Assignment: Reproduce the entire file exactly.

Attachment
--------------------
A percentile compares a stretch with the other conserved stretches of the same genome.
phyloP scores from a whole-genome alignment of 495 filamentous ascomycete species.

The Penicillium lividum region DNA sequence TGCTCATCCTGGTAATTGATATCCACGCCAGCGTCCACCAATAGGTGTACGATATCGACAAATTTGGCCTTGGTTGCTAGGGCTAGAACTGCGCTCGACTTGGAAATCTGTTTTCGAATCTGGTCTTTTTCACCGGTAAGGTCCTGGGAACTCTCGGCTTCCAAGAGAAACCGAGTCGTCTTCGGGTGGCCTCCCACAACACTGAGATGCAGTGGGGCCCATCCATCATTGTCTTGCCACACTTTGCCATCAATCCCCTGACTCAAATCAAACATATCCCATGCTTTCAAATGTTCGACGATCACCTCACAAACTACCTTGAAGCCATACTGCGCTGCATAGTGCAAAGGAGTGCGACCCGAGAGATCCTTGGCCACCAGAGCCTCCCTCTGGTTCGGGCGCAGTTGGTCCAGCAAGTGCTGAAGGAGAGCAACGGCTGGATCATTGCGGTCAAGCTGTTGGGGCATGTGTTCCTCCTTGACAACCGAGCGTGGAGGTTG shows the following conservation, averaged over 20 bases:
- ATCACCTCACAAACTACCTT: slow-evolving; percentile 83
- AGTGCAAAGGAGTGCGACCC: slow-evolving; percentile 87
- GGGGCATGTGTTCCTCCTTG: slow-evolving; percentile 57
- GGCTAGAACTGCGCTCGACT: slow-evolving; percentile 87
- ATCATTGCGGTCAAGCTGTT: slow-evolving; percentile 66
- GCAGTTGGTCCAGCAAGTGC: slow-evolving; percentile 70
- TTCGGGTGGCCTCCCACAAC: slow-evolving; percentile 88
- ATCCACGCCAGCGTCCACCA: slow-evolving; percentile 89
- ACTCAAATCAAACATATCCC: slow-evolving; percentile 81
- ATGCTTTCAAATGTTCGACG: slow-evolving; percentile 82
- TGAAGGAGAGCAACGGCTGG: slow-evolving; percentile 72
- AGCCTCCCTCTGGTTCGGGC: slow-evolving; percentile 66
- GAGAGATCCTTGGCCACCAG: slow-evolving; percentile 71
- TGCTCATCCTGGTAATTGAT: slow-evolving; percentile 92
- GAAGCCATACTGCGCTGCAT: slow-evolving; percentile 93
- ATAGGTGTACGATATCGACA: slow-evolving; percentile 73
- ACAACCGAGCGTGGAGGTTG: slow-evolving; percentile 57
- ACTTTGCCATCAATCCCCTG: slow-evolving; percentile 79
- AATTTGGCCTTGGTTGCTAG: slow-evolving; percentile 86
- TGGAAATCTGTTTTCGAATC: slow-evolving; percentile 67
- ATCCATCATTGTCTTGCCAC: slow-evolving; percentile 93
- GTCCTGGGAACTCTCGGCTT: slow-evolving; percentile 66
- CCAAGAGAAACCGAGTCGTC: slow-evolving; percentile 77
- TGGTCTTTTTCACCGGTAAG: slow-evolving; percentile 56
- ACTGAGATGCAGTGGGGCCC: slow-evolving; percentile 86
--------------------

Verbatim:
A percentile compares a stretch with the other conserved stretches of the same genome.
phyloP scores from a whole-genome alignment of 495 filamentous ascomycete species.

The Penicillium lividum region DNA sequence TGCTCATCCTGGTAATTGATATCCACGCCAGCGTCCACCAATAGGTGTACGATATCGACAAATTTGGCCTTGGTTGCTAGGGCTAGAACTGCGCTCGACTTGGAAATCTGTTTTCGAATCTGGTCTTTTTCACCGGTAAGGTCCTGGGAACTCTCGGCTTCCAAGAGAAACCGAGTCGTCTTCGGGTGGCCTCCCACAACACTGAGATGCAGTGGGGCCCATCCATCATTGTCTTGCCACACTTTGCCATCAATCCCCTGACTCAAATCAAACATATCCCATGCTTTCAAATGTTCGACGATCACCTCACAAACTACCTTGAAGCCATACTGCGCTGCATAGTGCAAAGGAGTGCGACCCGAGAGATCCTTGGCCACCAGAGCCTCCCTCTGGTTCGGGCGCAGTTGGTCCAGCAAGTGCTGAAGGAGAGCAACGGCTGGATCATTGCGGTCAAGCTGTTGGGGCATGTGTTCCTCCTTGACAACCGAGCGTGGAGGTTG shows the following conservation, averaged over 20 bases:
- ATCACCTCACAAACTACCTT: slow-evolving; percentile 83
- AGTGCAAAGGAGTGCGACCC: slow-evolving; percentile 87
- GGGGCATGTGTTCCTCCTTG: slow-evolving; percentile 57
- GGCTAGAACTGCGCTCGACT: slow-evolving; percentile 87
- ATCATTGCGGTCAAGCTGTT: slow-evolving; percentile 66
- GCAGTTGGTCCAGCAAGTGC: slow-evolving; percentile 70
- TTCGGGTGGCCTCCCACAAC: slow-evolving; percentile 88
- ATCCACGCCAGCGTCCACCA: slow-evolving; percentile 89
- ACTCAAATCAAACATATCCC: slow-evolving; percentile 81
- ATGCTTTCAAATGTTCGACG: slow-evolving; percentile 82
- TGAAGGAGAGCAACGGCTGG: slow-evolving; percentile 72
- AGCCTCCCTCTGGTTCGGGC: slow-evolving; percentile 66
- GAGAGATCCTTGGCCACCAG: slow-evolving; percentile 71
- TGCTCATCCTGGTAATTGAT: slow-evolving; percentile 92
- GAAGCCATACTGCGCTGCAT: slow-evolving; percentile 93
- ATAGGTGTACGATATCGACA: slow-evolving; percentile 73
- ACAACCGAGCGTGGAGGTTG: slow-evolving; percentile 57
- ACTTTGCCATCAATCCCCTG: slow-evolving; percentile 79
- AATTTGGCCTTGGTTGCTAG: slow-evolving; percentile 86
- TGGAAATCTGTTTTCGAATC: slow-evolving; percentile 67
- ATCCATCATTGTCTTGCCAC: slow-evolving; percentile 93
- GTCCTGGGAACTCTCGGCTT: slow-evolving; percentile 66
- CCAAGAGAAACCGAGTCGTC: slow-evolving; percentile 77
- TGGTCTTTTTCACCGGTAAG: slow-evolving; percentile 56
- ACTGAGATGCAGTGGGGCCC: slow-evolving; percentile 86